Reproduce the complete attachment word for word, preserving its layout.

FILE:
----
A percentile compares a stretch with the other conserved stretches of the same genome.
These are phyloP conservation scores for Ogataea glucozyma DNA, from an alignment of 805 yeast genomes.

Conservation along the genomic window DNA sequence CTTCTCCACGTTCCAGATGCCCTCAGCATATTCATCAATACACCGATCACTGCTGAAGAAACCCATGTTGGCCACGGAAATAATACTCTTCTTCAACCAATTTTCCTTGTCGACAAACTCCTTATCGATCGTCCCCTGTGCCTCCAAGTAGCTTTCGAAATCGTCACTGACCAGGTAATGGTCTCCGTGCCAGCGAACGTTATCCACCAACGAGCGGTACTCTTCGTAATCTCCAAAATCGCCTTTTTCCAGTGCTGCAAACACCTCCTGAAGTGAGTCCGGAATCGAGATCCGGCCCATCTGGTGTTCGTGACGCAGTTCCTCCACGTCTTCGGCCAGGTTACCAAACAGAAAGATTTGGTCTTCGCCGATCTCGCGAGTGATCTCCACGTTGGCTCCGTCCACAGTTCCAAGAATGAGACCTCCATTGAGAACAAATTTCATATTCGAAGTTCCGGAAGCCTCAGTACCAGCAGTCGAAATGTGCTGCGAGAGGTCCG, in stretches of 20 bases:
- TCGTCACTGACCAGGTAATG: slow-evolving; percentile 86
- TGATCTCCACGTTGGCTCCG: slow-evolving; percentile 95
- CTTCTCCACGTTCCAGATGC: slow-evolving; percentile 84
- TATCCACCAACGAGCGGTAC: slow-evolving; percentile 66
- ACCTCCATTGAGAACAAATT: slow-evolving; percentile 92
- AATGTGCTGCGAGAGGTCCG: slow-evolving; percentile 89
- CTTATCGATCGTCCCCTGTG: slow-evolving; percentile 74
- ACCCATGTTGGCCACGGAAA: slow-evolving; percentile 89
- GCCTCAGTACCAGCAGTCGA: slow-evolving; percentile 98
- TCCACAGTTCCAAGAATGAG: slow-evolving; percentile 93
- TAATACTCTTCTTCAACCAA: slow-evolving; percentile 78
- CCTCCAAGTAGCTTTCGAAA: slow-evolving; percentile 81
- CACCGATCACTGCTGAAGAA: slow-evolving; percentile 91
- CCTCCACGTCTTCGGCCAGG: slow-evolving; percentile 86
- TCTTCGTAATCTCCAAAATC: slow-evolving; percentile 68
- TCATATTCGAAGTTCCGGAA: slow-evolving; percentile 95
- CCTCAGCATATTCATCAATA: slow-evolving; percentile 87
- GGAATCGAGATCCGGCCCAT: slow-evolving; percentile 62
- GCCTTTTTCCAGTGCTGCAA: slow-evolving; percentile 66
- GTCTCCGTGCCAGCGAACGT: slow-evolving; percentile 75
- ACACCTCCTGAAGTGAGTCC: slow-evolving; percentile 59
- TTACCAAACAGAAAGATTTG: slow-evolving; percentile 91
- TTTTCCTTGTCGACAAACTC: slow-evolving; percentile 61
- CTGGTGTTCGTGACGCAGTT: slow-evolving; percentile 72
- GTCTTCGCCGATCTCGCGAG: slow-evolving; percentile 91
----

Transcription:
A percentile compares a stretch with the other conserved stretches of the same genome.
These are phyloP conservation scores for Ogataea glucozyma DNA, from an alignment of 805 yeast genomes.

Conservation along the genomic window DNA sequence CTTCTCCACGTTCCAGATGCCCTCAGCATATTCATCAATACACCGATCACTGCTGAAGAAACCCATGTTGGCCACGGAAATAATACTCTTCTTCAACCAATTTTCCTTGTCGACAAACTCCTTATCGATCGTCCCCTGTGCCTCCAAGTAGCTTTCGAAATCGTCACTGACCAGGTAATGGTCTCCGTGCCAGCGAACGTTATCCACCAACGAGCGGTACTCTTCGTAATCTCCAAAATCGCCTTTTTCCAGTGCTGCAAACACCTCCTGAAGTGAGTCCGGAATCGAGATCCGGCCCATCTGGTGTTCGTGACGCAGTTCCTCCACGTCTTCGGCCAGGTTACCAAACAGAAAGATTTGGTCTTCGCCGATCTCGCGAGTGATCTCCACGTTGGCTCCGTCCACAGTTCCAAGAATGAGACCTCCATTGAGAACAAATTTCATATTCGAAGTTCCGGAAGCCTCAGTACCAGCAGTCGAAATGTGCTGCGAGAGGTCCG, in stretches of 20 bases:
- TCGTCACTGACCAGGTAATG: slow-evolving; percentile 86
- TGATCTCCACGTTGGCTCCG: slow-evolving; percentile 95
- CTTCTCCACGTTCCAGATGC: slow-evolving; percentile 84
- TATCCACCAACGAGCGGTAC: slow-evolving; percentile 66
- ACCTCCATTGAGAACAAATT: slow-evolving; percentile 92
- AATGTGCTGCGAGAGGTCCG: slow-evolving; percentile 89
- CTTATCGATCGTCCCCTGTG: slow-evolving; percentile 74
- ACCCATGTTGGCCACGGAAA: slow-evolving; percentile 89
- GCCTCAGTACCAGCAGTCGA: slow-evolving; percentile 98
- TCCACAGTTCCAAGAATGAG: slow-evolving; percentile 93
- TAATACTCTTCTTCAACCAA: slow-evolving; percentile 78
- CCTCCAAGTAGCTTTCGAAA: slow-evolving; percentile 81
- CACCGATCACTGCTGAAGAA: slow-evolving; percentile 91
- CCTCCACGTCTTCGGCCAGG: slow-evolving; percentile 86
- TCTTCGTAATCTCCAAAATC: slow-evolving; percentile 68
- TCATATTCGAAGTTCCGGAA: slow-evolving; percentile 95
- CCTCAGCATATTCATCAATA: slow-evolving; percentile 87
- GGAATCGAGATCCGGCCCAT: slow-evolving; percentile 62
- GCCTTTTTCCAGTGCTGCAA: slow-evolving; percentile 66
- GTCTCCGTGCCAGCGAACGT: slow-evolving; percentile 75
- ACACCTCCTGAAGTGAGTCC: slow-evolving; percentile 59
- TTACCAAACAGAAAGATTTG: slow-evolving; percentile 91
- TTTTCCTTGTCGACAAACTC: slow-evolving; percentile 61
- CTGGTGTTCGTGACGCAGTT: slow-evolving; percentile 72
- GTCTTCGCCGATCTCGCGAG: slow-evolving; percentile 91